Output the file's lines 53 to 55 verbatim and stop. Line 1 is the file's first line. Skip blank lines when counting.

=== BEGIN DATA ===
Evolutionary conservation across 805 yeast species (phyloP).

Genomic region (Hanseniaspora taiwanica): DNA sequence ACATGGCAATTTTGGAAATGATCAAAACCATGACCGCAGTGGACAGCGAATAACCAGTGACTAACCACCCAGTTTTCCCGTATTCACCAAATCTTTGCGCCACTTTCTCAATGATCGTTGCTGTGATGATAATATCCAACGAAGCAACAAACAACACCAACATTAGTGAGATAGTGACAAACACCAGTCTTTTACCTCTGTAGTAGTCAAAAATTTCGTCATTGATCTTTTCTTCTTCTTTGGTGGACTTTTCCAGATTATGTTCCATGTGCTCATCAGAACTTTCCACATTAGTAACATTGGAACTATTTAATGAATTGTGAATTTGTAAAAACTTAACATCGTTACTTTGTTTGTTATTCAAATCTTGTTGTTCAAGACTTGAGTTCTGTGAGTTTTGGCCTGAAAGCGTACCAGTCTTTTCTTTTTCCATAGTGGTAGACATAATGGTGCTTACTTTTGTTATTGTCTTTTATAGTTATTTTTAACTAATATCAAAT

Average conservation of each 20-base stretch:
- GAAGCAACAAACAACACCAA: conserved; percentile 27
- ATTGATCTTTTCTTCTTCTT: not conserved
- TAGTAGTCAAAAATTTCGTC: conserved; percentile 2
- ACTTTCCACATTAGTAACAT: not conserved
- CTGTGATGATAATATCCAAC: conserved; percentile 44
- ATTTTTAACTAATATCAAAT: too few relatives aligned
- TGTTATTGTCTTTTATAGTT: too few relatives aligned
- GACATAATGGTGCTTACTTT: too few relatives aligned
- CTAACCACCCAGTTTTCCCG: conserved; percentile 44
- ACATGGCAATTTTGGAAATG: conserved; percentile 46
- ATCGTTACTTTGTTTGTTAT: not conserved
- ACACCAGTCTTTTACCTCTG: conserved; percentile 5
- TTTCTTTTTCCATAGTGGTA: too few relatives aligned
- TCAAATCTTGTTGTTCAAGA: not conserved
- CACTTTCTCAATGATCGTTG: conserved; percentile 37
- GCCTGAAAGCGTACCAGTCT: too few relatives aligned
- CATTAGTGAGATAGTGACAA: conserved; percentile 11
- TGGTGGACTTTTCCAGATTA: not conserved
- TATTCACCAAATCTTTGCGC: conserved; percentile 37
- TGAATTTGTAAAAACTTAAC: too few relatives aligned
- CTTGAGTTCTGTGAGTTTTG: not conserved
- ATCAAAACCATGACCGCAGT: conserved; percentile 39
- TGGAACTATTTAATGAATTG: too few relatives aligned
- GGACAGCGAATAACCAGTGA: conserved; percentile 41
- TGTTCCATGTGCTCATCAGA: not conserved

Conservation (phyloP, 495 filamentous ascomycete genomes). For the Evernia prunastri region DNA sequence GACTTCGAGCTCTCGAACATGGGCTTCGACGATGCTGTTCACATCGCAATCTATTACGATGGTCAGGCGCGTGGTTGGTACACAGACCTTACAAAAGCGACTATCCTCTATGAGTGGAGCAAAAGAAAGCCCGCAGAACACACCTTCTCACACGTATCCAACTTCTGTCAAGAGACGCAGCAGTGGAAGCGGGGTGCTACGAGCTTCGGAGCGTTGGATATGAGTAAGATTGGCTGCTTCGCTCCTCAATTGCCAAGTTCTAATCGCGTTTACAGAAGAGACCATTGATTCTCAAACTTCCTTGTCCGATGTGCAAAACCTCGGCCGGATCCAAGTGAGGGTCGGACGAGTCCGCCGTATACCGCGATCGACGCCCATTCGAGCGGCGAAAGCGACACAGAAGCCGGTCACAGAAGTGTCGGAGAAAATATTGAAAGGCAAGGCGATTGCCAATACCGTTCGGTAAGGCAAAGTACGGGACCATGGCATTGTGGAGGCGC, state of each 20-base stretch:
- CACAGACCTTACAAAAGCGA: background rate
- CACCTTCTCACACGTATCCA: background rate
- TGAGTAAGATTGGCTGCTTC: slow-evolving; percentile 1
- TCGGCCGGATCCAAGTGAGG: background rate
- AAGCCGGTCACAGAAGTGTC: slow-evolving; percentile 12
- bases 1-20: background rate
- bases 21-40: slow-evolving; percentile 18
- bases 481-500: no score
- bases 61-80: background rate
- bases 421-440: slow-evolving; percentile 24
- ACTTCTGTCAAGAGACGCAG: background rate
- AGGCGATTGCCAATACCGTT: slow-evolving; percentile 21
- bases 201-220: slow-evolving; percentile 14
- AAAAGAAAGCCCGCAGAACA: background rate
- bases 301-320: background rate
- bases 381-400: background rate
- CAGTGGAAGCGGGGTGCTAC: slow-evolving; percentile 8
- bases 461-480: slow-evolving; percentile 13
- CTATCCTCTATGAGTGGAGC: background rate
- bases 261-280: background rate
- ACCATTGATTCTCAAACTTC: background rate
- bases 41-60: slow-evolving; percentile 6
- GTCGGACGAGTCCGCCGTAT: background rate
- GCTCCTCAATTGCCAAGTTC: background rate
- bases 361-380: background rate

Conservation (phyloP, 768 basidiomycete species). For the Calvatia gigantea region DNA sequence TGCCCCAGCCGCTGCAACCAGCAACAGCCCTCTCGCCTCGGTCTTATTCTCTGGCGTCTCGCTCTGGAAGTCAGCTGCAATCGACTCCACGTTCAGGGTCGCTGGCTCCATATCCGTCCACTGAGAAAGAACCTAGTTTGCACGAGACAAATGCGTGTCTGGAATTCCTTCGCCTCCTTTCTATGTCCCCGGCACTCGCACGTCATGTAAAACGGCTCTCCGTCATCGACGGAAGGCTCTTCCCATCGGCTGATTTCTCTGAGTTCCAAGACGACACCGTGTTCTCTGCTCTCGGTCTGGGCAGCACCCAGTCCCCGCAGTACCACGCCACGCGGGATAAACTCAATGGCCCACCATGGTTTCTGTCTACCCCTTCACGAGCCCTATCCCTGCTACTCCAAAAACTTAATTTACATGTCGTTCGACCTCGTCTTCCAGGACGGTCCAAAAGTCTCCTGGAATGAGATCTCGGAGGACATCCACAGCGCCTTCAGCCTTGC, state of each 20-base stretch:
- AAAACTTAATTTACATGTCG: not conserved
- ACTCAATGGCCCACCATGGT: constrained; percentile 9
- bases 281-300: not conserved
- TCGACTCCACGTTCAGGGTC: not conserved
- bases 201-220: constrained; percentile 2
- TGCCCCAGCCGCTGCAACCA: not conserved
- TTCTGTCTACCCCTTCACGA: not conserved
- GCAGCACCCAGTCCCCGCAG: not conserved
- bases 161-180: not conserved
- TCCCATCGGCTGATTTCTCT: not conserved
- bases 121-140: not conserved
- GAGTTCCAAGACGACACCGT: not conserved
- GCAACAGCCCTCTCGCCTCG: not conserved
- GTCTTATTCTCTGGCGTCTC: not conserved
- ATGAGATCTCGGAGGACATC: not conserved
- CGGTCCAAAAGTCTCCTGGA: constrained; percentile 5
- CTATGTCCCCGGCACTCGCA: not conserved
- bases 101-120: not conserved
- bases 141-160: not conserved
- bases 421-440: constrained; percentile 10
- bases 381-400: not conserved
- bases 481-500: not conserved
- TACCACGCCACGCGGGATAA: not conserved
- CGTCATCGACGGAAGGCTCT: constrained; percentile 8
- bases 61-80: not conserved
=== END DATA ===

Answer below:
- GCTCCTCAATTGCCAAGTTC: background rate
- bases 361-380: background rate

Conservation (phyloP, 768 basidiomycete species). For the Calvatia gigantea region DNA sequence TGCCCCAGCCGCTGCAACCAGCAACAGCCCTCTCGCCTCGGTCTTATTCTCTGGCGTCTCGCTCTGGAAGTCAGCTGCAATCGACTCCACGTTCAGGGTCGCTGGCTCCATATCCGTCCACTGAGAAAGAACCTAGTTTGCACGAGACAAATGCGTGTCTGGAATTCCTTCGCCTCCTTTCTATGTCCCCGGCACTCGCACGTCATGTAAAACGGCTCTCCGTCATCGACGGAAGGCTCTTCCCATCGGCTGATTTCTCTGAGTTCCAAGACGACACCGTGTTCTCTGCTCTCGGTCTGGGCAGCACCCAGTCCCCGCAGTACCACGCCACGCGGGATAAACTCAATGGCCCACCATGGTTTCTGTCTACCCCTTCACGAGCCCTATCCCTGCTACTCCAAAAACTTAATTTACATGTCGTTCGACCTCGTCTTCCAGGACGGTCCAAAAGTCTCCTGGAATGAGATCTCGGAGGACATCCACAGCGCCTTCAGCCTTGC, state of each 20-base stretch: